Philip Riley was a native of Ireland. He came to the United States in 1837. After spending eight or nine years in New York as a quarryman, he came to Dodge county in June, 1845, with his family. Here he bought a farm of one hundred and sixty acres, getting his government certificate in Milwaukee. The farm was a wilderness, as was the country around it. Mr. Riley reached his farm by the aid of blazed trees. On trying to revisit it later, he lost his way in the forest. He was wont to tell that roads, bridges and neighbors were scarce, but that deer, bears and Indians were plenty. The latter were peaceable, however, though they killed a neighbor to the north of him, which brought out a troop of cavalry and created much excitement. Mr. and Mrs. Riley were compelled one night to barricade their doors against a half drunken crowd of Indians. Mr. Riley was a frontier settler for years and was glad to welcome Peter Higgins as his first neighbor. He married Margaret McCaig, also a pioneer of this community.

Michael Fagan added to the Irish colony in Shields by his presence in 1846. That year he purchased one hundred and twenty acres in the town.

John Driscoll was a native of the green isle, who left the "ould sod" in 1836. In September, 1847, with his family, he removed to Shields, buying and settling on government land which was covered with oak, maple, basswood and other timber. The Driscolls were among the first families to settle in this town. John Driscoll was closely identified with the early history of the town, serving as town superintendent of schools, justice of the peace, supervisor and in other offices.

F. Uehling left Germany for the United States in the fall of 1847 and located on a farm in this town on section 24, consisting of two hundred and forty acres. He married Margaret Krugg, daughter of George Krugg, also a native of Germany. They had eleven children.

Michael and Mary O'Connell came from New York and settled in Shields town in 1848. At the time his son Nicholas was three years of age.

J. C. Smith was a son of Erin and came to America in 1842. In 1849 he joined his father in Shields, lived here a short time and resided three or four years in Chester, but eventually returned to Shields.

James Higgins, Sr., a son of Ireland, left his native country for the land of the free in 1851. After landing at New York he headed for the west and coming at once to Shields with his family, located on a farm in this town. The farm was one that had previously been purchased by his father, Peter Higgins. On it was a log house amidst a forest of oak, hickory and other timber. Father and son cleared the farm and made it one of the best improved estates in the country.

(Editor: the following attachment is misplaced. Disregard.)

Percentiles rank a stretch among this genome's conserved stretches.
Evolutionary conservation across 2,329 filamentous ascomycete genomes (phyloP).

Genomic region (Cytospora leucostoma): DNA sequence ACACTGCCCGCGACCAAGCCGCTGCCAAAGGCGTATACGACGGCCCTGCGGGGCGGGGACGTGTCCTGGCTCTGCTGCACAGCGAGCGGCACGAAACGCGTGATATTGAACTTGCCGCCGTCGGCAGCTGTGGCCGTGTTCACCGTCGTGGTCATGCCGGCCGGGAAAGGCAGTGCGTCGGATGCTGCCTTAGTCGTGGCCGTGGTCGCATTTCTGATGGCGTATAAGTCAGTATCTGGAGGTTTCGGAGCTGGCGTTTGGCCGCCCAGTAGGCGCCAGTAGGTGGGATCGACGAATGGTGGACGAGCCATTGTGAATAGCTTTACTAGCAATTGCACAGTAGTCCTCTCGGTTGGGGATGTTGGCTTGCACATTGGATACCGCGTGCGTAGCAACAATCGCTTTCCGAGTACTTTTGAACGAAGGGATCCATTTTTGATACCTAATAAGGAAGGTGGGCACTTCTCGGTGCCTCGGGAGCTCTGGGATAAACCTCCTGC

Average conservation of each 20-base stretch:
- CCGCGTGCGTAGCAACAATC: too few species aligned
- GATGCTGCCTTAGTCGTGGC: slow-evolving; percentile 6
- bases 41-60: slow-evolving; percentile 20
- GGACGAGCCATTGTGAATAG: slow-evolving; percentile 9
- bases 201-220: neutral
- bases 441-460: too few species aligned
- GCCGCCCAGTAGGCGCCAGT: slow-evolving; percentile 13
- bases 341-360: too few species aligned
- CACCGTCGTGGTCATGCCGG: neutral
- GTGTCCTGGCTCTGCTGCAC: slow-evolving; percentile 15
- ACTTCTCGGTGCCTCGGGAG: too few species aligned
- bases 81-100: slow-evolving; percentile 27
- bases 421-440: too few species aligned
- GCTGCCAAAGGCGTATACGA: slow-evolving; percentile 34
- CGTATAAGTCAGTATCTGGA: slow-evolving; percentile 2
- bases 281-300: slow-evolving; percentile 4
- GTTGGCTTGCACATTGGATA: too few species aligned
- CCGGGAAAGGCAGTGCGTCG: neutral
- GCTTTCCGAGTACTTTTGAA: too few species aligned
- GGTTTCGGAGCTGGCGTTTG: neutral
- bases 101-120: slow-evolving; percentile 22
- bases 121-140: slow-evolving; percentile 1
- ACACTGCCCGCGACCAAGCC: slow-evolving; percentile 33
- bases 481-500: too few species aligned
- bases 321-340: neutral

Michael McDonough was born in County Clare, Ireland, in 1821. He came to America in 1845 and to the town of Shields in 1852, where he located on eighty acres of land, of which ten acres were cleared, and in the midst of the clearing was a log shanty. Here the family lived fifteen years in pioneer fashion but soon improvements were noticeable by the erection of modern buildings and a more comfortable home.

Michael and Mary Kelley settled in Shields town in 1853 on a farm heavily timbered, but provided with a log house. These were the parents of John Kelley, the present county superintendent of schools.

Patrick Solon with his family came to this country from Ireland in 1847. The mother died in Buffalo and the father and only remaining son, John, settled in Shields township in June, 1847, where the elder Solon had purchased a farm of eighty acres. This farm was broadened to many acres more by the industry and perseverance of the two men. The elder Solon again married in 1849, and had two sons. John Solon was elected supervisor in 1865 and 1866. He held other township offices and was in the legislature in 1873, was a member of the board four years and in 1879 was elected county clerk.


Richwood is a station on the Chicago, Milwaukee & St. Paul Railroad It is located on section 24.


This society was organized in 1864 by Rev. H. Roche, and is attended as a mission from Watertown. In 1872 Rev. McGuirke took charge, remaining until 1877, when he was succeeded by Rev. Thomas J. Maher, who remained until 1879, when he in turn was succeeded by D. Tierney, who remained from 1880 to 1887. D. J. Spillard then came, remaining until 1889, his successors having been James Gleeson, 1889-90; Richard Maher, 1890-92; John P. Thillmann.